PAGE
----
French utility giant EDF has acquired energy minnow iSupply and will take over the supply of its 190,000 customers from April.
Bournemouth-based iSupply has had a troubled year. Found by Ofgem to have charged more than 4,000 customers over the level permitted by the energy price cap, it was compelled to refund and compensate customers and pay £1.5 million into a voluntary redress fund in December. iSupply was also ranked in the bottom tier for customer service in Citizens Advice’s quarterly league table last year.
EDF, a Big Six supplier, will add iSupply’s 190,000 accounts to its existing customer rolls of more than five million. EDF will honour all fixed-rate deals from iSupply and said customers on variable-rate tariffs won’t see any price increases until at least 30 September 2020. Customers will receive a welcome pack from EDF when their supply is transferred over between April and June and in the meantime can continue to contact iSupply for any issues.
Cindy Kroon, vice-president customers and solutions Vattenfall Netherlands and UK, said: “EDF shares many of our values and has a proven ability to welcome large numbers of customers from other suppliers.
“We’re confident iSupplyEnergy customers will be very well looked after throughout the transition and will pay no more for energy supplied by EDF.”
She said Vattenfall was selling iSupply in order to concentrate on its other ventures in the UK, including renewable generation, business energy supply, heating and distribution.
EDF previously took on 134,000 customers left stranded by the collapse of Toto Energy.
iSupply employs 250 staff, whose jobs are now at risk of redundancy.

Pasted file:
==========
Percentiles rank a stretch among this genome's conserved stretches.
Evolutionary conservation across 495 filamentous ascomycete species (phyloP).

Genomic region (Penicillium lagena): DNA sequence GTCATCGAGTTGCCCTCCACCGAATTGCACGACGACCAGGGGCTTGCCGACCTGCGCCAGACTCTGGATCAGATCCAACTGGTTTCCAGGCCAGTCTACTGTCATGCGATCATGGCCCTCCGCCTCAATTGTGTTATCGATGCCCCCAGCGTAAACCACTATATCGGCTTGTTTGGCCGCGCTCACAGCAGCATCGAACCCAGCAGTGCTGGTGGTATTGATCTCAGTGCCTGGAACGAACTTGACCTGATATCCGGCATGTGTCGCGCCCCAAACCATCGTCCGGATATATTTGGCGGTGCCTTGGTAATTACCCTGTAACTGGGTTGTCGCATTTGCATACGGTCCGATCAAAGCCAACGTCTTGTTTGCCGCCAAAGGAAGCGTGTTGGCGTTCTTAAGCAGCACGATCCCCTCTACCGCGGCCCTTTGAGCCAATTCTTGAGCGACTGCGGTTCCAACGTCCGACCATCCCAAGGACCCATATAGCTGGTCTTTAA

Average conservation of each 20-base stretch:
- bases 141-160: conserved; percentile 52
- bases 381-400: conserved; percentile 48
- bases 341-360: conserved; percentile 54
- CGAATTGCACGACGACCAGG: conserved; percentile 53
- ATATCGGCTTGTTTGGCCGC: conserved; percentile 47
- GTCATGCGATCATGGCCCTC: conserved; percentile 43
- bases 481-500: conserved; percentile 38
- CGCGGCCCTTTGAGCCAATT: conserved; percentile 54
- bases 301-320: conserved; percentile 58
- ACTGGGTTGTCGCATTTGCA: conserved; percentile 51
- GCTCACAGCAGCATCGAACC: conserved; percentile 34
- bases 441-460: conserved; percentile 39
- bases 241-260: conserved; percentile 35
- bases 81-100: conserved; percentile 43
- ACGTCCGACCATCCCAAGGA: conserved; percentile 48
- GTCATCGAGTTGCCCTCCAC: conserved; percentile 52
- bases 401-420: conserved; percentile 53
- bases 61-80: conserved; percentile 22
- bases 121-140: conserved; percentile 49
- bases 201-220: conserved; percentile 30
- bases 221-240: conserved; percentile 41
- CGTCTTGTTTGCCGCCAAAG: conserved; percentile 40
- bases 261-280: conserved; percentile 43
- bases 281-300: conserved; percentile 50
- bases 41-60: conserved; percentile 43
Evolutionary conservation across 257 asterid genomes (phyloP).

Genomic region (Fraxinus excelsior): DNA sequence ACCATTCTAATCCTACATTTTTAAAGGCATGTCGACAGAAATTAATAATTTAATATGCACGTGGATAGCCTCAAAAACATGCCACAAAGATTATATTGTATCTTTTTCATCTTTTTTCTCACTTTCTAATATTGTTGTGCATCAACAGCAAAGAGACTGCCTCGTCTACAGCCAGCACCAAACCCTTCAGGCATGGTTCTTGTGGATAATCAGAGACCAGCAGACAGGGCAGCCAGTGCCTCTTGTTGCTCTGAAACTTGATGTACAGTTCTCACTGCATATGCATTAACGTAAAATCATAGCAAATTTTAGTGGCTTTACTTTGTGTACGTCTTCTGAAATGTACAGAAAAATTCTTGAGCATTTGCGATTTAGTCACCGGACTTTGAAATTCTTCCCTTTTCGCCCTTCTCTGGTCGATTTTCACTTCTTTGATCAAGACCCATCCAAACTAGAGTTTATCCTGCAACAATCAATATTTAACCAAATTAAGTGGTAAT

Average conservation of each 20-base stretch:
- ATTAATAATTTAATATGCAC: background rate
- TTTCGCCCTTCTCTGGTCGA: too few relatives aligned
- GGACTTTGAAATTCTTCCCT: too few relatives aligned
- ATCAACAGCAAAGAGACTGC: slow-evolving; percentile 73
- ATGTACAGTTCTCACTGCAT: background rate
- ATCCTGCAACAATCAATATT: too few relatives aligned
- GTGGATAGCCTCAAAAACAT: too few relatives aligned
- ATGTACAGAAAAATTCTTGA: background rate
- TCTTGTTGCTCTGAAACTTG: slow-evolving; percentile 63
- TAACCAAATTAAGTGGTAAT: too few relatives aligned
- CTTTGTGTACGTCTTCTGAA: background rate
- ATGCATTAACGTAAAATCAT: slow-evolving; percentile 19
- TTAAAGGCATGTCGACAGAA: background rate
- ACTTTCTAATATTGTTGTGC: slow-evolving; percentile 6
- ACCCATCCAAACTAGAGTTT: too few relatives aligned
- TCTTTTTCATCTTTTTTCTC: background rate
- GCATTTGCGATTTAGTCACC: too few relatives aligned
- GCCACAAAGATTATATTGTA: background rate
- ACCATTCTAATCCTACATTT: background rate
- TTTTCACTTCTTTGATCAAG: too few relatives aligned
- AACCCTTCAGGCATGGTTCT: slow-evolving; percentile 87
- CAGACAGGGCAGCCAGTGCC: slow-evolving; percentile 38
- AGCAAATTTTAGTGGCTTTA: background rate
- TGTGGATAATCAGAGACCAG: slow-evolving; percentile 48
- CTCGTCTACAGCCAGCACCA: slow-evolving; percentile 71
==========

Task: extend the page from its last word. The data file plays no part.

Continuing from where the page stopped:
Monica Collings, co-chief executive officer of iSupplyEnergy, said: “We’ve remained very close to Vattenfall throughout this process, working with them to achieve the best outcome possible for our customers and employees.
“Our task now is to work closely with EDF to deliver a seamless transfer of customer accounts and to support each other through a challenging period in which many of us will be feeling very anxious about our future. iSupplyEnergy and Vattenfall have committed to providing a very high level of support to all employees during the transition period.”
An EDF spokesperson said: “As the largest producer of low carbon energy in the country, EDF is committed to growing its retail business in the UK so it can support as many customers as possible on the journey to net-zero emissions.
“iSupplyEnergy customers will be able to benefit from low carbon energy alongside our industry-leading customer service and do not need to do anything at this time. Their supply will continue as normal and we will be in touch with them shortly to explain any new arrangements.”